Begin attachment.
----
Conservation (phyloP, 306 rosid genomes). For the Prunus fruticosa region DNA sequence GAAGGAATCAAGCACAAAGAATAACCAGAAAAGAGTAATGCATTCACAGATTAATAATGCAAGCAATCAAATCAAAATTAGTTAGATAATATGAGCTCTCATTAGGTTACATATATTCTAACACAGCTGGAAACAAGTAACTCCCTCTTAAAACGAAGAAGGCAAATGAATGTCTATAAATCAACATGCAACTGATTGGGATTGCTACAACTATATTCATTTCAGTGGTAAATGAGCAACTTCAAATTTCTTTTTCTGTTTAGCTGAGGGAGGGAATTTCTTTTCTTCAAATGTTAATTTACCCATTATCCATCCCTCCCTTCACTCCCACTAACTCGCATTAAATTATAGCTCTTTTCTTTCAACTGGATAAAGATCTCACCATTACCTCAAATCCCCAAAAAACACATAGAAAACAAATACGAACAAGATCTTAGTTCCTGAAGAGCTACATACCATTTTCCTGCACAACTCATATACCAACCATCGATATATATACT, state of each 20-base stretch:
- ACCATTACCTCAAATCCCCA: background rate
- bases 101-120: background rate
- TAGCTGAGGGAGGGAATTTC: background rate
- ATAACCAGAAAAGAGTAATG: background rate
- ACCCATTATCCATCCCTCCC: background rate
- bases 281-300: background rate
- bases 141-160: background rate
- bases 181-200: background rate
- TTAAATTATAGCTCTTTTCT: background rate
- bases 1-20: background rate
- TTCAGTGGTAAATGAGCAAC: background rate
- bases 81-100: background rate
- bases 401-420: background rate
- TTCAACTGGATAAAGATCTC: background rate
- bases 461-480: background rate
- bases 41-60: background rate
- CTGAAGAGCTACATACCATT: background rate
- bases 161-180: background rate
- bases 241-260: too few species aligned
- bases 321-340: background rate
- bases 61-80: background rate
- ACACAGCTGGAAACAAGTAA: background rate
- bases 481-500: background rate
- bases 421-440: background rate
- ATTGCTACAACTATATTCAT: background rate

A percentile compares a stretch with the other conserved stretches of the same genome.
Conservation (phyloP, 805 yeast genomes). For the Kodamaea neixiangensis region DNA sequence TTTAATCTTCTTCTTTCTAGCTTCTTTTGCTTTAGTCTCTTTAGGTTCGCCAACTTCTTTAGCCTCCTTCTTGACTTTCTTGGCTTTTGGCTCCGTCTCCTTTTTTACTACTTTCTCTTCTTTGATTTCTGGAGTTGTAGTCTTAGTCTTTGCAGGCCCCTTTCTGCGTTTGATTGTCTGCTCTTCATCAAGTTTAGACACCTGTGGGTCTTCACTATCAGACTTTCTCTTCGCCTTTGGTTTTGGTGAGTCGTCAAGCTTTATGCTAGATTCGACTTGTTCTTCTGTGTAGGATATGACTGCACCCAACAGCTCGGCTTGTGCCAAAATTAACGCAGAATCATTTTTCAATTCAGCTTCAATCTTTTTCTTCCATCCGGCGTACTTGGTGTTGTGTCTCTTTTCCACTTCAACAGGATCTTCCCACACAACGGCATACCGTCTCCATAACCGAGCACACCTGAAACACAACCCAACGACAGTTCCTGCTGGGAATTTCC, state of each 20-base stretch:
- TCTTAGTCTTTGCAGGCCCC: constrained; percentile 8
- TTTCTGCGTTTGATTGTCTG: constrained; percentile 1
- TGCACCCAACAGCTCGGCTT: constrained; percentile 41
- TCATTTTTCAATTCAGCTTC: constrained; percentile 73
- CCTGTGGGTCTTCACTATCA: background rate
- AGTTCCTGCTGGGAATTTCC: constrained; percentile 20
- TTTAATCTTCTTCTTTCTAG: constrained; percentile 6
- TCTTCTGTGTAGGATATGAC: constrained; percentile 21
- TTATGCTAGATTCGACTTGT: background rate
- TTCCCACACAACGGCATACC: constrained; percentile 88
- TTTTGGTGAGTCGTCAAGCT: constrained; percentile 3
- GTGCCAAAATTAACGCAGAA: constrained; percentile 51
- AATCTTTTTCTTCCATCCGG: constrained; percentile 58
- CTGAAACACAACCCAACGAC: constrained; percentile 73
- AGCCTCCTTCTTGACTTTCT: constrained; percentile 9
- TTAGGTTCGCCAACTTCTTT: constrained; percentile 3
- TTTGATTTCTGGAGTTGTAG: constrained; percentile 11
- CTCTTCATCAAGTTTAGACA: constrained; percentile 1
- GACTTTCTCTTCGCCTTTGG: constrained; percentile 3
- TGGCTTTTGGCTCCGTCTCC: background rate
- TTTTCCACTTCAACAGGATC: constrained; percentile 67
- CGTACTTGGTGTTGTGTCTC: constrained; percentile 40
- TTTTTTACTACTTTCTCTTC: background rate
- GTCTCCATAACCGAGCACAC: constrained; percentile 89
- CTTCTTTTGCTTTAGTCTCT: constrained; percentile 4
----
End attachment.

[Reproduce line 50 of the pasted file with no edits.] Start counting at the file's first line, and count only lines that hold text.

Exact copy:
- CGTACTTGGTGTTGTGTCTC: constrained; percentile 40